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Aggregation of linear models for panel data

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  • Alexandre Petkovic
  • David Veredas

Abstract

We study the impact of individual and temporal aggregation in linear static and dy- namic models for panel data in terms of model specification and efficiency of the estimated parameters. Model wise we find that i) individual aggregation does not affect the model structure but temporal aggregation may introduce residual autocorrelation, and ii) individual aggregation entails heteroskedasticity while temporal aggregation does not. Estimation wise we find that i) in the static model, estimation by least squares with the aggregated data entails a decrease in the efficiency of the estimated parameters but we cannot rank different aggregation schemes in terms of efficiency, and ii) in the dynamic model, estimation by GMM does not necessarily entail a decrease in the efficiency of the estimated parameters under individual aggregation and no analytic comparison can be established for temporal aggregation, though simulations suggests that temporal aggregation deteriorates the accuracy of the estimates.

Suggested Citation

  • Alexandre Petkovic & David Veredas, 2009. "Aggregation of linear models for panel data," Working Papers ECARES 2009-012, ULB -- Universite Libre de Bruxelles.
  • Handle: RePEc:eca:wpaper:2013/230744
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    References listed on IDEAS

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    1. Drost, Feike C & Nijman, Theo E, 1993. "Temporal Aggregation of GARCH Processes," Econometrica, Econometric Society, vol. 61(4), pages 909-927, July.
    2. Andrea Silvestrini & David Veredas, 2008. "Temporal Aggregation Of Univariate And Multivariate Time Series Models: A Survey," Journal of Economic Surveys, Wiley Blackwell, vol. 22(3), pages 458-497, July.
    3. Gourieroux,Christian & Monfort,Alain, 1995. "Statistics and Econometric Models," Cambridge Books, Cambridge University Press, number 9780521471626.
    4. Zellner, Arnold & Montmarquette, Claude, 1971. "A Study of Some Aspects of Temporal Aggregation Problems in Econometric Analyses," The Review of Economics and Statistics, MIT Press, vol. 53(4), pages 335-342, November.
    5. Granger, C. W. J., 1980. "Long memory relationships and the aggregation of dynamic models," Journal of Econometrics, Elsevier, vol. 14(2), pages 227-238, October.
    6. Abeysinghe, Tilak, 2000. "Modeling variables of different frequencies," International Journal of Forecasting, Elsevier, vol. 16(1), pages 117-119.
    7. Granger, C. W. J., 1987. "Implications of Aggregation with Common Factors," Econometric Theory, Cambridge University Press, vol. 3(02), pages 208-222, April.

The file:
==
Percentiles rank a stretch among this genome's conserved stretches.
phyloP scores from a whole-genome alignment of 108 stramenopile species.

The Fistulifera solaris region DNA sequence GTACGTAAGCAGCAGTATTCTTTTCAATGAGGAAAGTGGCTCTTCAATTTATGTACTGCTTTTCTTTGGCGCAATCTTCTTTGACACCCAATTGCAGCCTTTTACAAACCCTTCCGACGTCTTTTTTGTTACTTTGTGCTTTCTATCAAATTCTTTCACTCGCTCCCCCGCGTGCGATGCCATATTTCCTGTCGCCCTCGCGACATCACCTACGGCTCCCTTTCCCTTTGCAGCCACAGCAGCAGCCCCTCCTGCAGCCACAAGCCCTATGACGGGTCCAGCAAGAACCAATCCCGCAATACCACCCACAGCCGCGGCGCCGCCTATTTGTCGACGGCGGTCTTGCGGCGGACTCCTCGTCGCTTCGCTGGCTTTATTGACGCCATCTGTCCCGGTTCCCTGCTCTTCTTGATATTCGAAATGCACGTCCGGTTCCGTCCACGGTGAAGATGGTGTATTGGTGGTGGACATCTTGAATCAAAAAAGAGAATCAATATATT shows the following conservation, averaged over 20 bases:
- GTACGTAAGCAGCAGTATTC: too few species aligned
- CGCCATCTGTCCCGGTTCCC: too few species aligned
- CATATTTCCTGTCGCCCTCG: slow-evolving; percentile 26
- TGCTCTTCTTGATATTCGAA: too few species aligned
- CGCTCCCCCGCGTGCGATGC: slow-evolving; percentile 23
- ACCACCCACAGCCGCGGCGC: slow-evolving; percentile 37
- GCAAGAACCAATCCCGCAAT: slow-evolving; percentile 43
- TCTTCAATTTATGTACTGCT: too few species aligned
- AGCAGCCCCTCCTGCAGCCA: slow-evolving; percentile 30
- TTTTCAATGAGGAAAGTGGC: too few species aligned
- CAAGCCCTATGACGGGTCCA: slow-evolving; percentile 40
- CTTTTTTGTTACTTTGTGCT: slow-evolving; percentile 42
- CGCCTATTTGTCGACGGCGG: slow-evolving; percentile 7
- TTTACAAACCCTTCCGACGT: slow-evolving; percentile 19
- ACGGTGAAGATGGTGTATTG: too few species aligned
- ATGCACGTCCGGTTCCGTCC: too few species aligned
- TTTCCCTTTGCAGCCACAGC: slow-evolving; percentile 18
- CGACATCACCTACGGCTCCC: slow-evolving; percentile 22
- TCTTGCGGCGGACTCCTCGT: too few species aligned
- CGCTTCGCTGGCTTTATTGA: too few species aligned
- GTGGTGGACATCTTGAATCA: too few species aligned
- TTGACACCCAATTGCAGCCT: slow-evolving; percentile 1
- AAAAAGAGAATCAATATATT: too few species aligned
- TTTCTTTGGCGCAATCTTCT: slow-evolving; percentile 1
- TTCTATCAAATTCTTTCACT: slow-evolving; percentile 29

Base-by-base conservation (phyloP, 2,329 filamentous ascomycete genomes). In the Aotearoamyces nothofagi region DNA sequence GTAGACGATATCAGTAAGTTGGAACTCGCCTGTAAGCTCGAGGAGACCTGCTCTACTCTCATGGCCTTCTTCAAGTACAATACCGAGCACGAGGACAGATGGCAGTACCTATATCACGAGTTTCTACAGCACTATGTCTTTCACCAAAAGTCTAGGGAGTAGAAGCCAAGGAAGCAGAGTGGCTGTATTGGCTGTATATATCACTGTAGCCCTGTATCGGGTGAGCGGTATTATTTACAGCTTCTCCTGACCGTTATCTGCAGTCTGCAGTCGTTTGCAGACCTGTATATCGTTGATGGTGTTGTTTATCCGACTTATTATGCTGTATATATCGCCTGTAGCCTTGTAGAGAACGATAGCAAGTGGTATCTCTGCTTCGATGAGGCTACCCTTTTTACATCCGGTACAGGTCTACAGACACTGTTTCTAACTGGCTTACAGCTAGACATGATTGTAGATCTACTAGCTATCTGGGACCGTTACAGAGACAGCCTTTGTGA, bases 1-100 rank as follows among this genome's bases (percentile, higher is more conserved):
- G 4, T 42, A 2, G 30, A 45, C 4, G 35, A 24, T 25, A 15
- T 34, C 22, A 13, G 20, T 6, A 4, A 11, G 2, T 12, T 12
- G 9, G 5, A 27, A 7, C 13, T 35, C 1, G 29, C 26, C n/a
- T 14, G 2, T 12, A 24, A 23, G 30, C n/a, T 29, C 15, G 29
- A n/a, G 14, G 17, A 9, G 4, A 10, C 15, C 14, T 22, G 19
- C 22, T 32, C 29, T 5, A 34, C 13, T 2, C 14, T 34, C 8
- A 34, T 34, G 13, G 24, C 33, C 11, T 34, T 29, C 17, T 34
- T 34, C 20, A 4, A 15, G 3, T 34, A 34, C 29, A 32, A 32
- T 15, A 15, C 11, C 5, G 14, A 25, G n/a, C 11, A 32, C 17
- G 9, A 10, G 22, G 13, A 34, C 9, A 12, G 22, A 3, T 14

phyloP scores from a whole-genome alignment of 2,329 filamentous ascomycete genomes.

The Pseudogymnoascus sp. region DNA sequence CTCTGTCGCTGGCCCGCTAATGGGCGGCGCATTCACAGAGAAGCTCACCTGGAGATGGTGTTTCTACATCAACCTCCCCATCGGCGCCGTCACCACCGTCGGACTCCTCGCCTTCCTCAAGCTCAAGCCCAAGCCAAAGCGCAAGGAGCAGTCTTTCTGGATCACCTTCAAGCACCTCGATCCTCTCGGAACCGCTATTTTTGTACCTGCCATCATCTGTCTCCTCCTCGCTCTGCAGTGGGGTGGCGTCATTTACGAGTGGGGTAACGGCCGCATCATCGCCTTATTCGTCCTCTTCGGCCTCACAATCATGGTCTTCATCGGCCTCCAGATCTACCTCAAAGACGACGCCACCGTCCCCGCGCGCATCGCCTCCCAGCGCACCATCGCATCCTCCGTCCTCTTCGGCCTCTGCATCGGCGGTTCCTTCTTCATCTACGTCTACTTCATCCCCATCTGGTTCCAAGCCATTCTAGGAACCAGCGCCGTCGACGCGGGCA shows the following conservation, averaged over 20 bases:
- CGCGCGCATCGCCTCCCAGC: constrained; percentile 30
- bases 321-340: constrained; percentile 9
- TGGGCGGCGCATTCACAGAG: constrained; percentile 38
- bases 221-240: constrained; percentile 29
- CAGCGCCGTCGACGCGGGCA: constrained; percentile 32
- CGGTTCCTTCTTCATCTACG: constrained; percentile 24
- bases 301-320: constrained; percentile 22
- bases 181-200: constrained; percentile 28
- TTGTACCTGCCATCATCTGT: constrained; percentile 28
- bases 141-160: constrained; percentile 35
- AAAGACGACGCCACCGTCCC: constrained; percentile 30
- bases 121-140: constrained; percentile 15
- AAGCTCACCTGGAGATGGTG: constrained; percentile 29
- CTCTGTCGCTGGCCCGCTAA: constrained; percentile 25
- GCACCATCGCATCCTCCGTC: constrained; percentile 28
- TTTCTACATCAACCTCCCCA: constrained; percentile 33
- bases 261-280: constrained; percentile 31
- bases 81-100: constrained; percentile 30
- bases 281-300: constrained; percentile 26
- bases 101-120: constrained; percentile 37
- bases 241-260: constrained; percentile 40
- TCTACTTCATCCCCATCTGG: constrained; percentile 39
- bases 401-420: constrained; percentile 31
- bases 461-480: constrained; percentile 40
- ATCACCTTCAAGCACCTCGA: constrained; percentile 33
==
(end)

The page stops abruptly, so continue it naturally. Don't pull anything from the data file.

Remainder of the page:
8. Weiss, Andrew A., 1984. "Systematic sampling and temporal aggregation in time series models," Journal of Econometrics, Elsevier, vol. 26(3), pages 271-281, December.
    9. Gourieroux,Christian & Monfort,Alain, 1995. "Statistics and Econometric Models 2 volume set," Cambridge Books, Cambridge University Press, number 9780521478373.
    10. Palm, Franz C & Nijman, Theo E, 1984. "Missing Observations in the Dynamic Regression Model," Econometrica, Econometric Society, vol. 52(6), pages 1415-1435, November.
    11. Forni, Mario & Lippi, Marco, 1997. "Aggregation and the Microfoundations of Dynamic Macroeconomics," OUP Catalogue, Oxford University Press, number 9780198288008.
    12. Sims, Christopher A, 1971. "Discrete Approximations to Continuous Time Distributed Lags in Econometrics," Econometrica, Econometric Society, vol. 39(3), pages 545-563, May.
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    Cited by:

    1. Sbrana, Giacomo & Silvestrini, Andrea, 2013. "Aggregation of exponential smoothing processes with an application to portfolio risk evaluation," Journal of Banking & Finance, Elsevier, vol. 37(5), pages 1437-1450.
    2. Kurz, Michael & Kleimeier, Stefanie, 2019. "Credit Supply: Are there negative spillovers from banks’ proprietary trading?," Research Memorandum 005, Maastricht University, Graduate School of Business and Economics (GSBE).

    More about this item

    Keywords

    panel data; temporal aggregation; model specification; efficiency;

    JEL classification:

    • C23 - Mathematical and Quantitative Methods - - Single Equation Models; Single Variables - - - Models with Panel Data; Spatio-temporal Models
    • C51 - Mathematical and Quantitative Methods - - Econometric Modeling - - - Model Construction and Estimation
    • C52 - Mathematical and Quantitative Methods - - Econometric Modeling - - - Model Evaluation, Validation, and Selection

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